A new campaign called #ItStartedWithWords features short videos from Holocaust survivors on the origins of WWII and delivers a timely message tou in the midst of an outbreak of anti-Asian hatred.
Sitting in a living room in Canada, Sidney Zoltak recalled the early of the Holocaust.
"The evil plan to annihilate the Jews in Europe was put in place in small increments, " Mr. Zoltak, who survived the Holocaust as a child, said in a video. "Long before the creation of concentration camps, ghettos, death camps, mobile killing units, it all started with words.
The video is part of a new digital campaign featuring testimonies from Holocaust survivors called # ItStartedWithWords . Amid the recent wave of attacks on Asian Americans, organizers said, the campaign offers a timely reminder of how hateful words used every day can make history.
"The Holocaust didn 't come out of nowhere," said Gideon Taylor, president of the Claims Conference, the organization for purpose. nonprofit dedicated to securing compensation for Holocaust survivors around the world that created the campaign. "It literally started with words.
The campaign announcement on Thursday coincides with a week t President Biden recently designated as Holocaust Victims Remembrance Days.
" We are seeing racism rise against the Asian community more recently, "Taylor said on Thursday. " Now is the time to get this message out.
Mr. Taylor noted that Holocaust survivors wanted their stories to be heard while they were still able to share them. "Holocaust survivors understand that in today's society, social media is how young people learn, get information and form opinions," he said.
The group said the campaign was created in collaboration with 50 government institutions and organizations, including the United Nations and the United States Holocaust Memorial Museum, and benefiting from the support from governments americain and German.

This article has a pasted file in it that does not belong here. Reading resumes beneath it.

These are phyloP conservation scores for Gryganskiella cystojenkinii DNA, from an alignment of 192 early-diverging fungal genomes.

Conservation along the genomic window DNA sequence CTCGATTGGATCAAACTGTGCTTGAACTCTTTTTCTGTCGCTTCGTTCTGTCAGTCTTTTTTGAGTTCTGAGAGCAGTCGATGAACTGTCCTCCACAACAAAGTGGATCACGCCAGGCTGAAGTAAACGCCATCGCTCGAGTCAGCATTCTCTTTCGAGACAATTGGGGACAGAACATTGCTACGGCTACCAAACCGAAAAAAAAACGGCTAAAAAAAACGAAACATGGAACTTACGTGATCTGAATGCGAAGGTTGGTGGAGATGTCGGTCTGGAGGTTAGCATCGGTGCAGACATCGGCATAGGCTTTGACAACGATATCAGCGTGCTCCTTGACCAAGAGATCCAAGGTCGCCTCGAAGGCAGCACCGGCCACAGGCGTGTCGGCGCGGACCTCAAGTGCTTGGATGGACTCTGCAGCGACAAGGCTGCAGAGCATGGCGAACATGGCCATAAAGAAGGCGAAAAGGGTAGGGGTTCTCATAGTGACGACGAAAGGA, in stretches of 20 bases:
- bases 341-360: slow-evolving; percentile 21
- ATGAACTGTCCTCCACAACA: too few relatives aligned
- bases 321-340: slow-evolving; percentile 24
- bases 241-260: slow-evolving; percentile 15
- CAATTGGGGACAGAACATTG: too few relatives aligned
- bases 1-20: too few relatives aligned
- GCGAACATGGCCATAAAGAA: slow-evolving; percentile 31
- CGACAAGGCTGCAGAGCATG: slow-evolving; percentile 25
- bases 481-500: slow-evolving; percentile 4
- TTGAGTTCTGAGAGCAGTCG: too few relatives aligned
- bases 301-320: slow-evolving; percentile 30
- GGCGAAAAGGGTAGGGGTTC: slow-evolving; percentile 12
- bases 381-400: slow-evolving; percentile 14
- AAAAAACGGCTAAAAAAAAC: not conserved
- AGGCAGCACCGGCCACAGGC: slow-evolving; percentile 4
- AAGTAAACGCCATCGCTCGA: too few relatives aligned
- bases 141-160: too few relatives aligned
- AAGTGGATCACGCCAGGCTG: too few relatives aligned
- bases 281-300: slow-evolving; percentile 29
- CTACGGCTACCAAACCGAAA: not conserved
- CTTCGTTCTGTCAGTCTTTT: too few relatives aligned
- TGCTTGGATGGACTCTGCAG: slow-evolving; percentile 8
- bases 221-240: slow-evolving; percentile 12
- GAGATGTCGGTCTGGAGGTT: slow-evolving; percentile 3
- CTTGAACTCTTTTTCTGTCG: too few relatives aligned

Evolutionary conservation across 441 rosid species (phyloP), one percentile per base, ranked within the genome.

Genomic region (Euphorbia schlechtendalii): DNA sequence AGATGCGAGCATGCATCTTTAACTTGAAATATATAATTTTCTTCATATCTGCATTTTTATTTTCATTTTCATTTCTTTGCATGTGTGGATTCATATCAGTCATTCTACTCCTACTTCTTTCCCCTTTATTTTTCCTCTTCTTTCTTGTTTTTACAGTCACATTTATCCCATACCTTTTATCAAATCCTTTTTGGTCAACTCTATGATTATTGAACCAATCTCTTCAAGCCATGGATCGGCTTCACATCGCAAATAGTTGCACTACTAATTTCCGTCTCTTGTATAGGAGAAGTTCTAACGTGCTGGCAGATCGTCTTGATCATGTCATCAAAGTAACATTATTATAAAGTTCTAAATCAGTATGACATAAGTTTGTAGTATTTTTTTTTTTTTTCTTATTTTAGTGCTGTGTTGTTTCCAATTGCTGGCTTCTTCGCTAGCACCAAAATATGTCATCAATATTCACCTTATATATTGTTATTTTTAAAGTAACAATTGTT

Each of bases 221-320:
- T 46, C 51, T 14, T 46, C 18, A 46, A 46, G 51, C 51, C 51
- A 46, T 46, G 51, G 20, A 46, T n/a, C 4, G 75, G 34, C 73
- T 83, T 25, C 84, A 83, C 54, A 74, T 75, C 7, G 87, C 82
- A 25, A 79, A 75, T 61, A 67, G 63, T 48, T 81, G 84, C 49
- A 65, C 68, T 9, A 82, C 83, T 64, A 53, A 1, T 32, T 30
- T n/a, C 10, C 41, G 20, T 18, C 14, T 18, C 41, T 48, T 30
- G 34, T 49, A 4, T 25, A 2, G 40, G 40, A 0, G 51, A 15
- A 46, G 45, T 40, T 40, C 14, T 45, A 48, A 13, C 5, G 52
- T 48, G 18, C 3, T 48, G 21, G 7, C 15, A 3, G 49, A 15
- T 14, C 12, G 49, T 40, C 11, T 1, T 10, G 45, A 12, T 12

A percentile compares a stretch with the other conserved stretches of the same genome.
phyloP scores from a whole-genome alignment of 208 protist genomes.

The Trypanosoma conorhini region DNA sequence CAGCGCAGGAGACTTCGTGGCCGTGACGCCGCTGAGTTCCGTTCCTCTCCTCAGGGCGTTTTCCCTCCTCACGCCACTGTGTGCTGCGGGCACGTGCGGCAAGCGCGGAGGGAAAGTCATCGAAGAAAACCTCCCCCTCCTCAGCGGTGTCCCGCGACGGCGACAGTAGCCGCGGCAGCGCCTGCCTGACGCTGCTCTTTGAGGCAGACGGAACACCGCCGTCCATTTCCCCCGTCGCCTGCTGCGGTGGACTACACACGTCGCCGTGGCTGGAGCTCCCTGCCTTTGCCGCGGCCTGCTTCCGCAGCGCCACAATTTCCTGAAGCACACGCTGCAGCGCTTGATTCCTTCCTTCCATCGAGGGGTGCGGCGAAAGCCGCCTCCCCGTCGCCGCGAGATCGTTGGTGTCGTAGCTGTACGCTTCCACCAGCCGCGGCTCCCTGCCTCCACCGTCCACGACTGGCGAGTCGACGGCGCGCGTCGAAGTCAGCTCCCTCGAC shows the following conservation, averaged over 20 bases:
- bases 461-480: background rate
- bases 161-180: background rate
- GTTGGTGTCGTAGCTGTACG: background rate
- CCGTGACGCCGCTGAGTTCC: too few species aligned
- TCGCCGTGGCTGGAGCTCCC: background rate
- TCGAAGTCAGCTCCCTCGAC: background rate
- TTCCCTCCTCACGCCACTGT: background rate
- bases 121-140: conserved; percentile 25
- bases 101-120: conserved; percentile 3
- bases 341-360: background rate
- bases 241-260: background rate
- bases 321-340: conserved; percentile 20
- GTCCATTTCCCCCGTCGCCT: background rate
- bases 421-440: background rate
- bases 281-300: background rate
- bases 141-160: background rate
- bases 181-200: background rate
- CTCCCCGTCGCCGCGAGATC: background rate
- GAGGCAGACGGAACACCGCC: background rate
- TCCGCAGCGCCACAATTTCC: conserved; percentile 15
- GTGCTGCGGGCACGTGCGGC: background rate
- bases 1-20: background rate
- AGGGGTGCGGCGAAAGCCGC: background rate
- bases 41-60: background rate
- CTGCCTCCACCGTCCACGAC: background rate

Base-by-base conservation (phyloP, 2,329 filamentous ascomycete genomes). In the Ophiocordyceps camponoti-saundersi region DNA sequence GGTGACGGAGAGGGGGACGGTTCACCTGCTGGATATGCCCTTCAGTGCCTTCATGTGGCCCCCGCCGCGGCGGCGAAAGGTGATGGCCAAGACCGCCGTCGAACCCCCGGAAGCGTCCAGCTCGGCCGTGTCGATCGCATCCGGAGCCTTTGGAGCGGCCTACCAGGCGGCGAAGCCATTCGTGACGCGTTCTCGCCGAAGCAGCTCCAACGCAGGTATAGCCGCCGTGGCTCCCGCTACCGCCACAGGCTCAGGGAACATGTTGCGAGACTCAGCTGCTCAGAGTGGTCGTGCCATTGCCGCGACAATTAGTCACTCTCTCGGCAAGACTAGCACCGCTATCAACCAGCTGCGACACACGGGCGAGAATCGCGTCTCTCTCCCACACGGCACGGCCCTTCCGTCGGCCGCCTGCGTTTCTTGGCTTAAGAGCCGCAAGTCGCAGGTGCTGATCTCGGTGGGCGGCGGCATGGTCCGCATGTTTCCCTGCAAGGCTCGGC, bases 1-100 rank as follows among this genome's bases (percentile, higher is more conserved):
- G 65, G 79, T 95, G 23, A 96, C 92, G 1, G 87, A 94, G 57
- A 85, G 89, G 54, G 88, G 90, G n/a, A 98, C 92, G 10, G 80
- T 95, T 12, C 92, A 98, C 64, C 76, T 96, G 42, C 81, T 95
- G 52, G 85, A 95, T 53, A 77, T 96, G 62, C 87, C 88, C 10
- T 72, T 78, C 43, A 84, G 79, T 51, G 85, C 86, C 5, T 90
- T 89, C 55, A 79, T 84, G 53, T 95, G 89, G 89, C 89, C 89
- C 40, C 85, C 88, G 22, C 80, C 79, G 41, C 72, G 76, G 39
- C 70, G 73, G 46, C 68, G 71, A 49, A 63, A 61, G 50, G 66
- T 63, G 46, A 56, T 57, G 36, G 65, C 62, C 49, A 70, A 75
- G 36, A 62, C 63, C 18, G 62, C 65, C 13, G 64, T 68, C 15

In an email, Cherrie Daniels, Special Envoy for Holocaust issues at the Department of State, said the campaign was " particularly significant during the nation's observance of Remembrance Days, which honors the six million Jews and millions more murdered by the Nazis and their collaborators, and at a time of rising anti-Semitism around the world.
According to organizers, the campaign is not about the Holocaust but about the rhetoric and hate words used against the Leadi ng Jewish community until the beginning of World War II.
So far, over 30 videos, each just over a minute long, have been submitted by survivors of the 'Holocaust. The videos will be posted weekly on the Claims Conference's social media platforms.
One of the earliest is that of Abraham H. Foxman, born in Eastern Europe in 1940 and rescued from the Holocaust by a Catholic nanny. He immigrated to the United States in 1950 and joined the Anti-Defamation League the day after he passed the bar exam. He retired from the organization in 2015 .
In his video for the campaign, he talks about the beginnings of the Holocaust.
"The crematoria, the gas chambers in Auschwitz and elsewhere did not start with bricks, they started with words - bad words, hateful words, anti-Semitic words, wordsprejudice, ”says Foxman, 81. "And they were allowed to resort to violence because of the absence of words, because of the silence. Image Henia Zoltak, left, and two friends, in 1931, on the balcony from his house above a sign the family store in Siemiatycze, Poland. Credit ... United States Holocaust Memorial Museu m
In his testimony, Mr Zoltak, 89, described visiting his grandparents in 1935, when he was 4, in the Polish village where they operated a general store. He remembered young Poles standing in front of the store, " not allowing people in, with signs saying "Don 't buy from a juif ”.”
Sir. Zoltak said he did not yet know what anti-Semitism was, but that it was his first encounter with him.
About seven years later, he and his parents escaped from a "liquidating ghetto". He recalled how his mother, who sought help from friends and former classmates, knocked on their door, only to be called "dirty" and turn away.
He said that anti-Semitism at the time "was not only tolerated, it was encouraged.
On Thursday, Mr. Zoltak described sharing these and other experiences, including his years as a refugee in Italy, in his 2013 memoir, " My commitmentsilent: a journey of struggle, survival and remembrance.
By participating in the new campaign, Mr. Zoltak, a broker in retired insurance, said he hoped others would learn more about hate speech from his experience as a surviving child.
"People should be aware that when they hear words that are hateful, we have to stop " said Zoltak, "before it gets out of hand.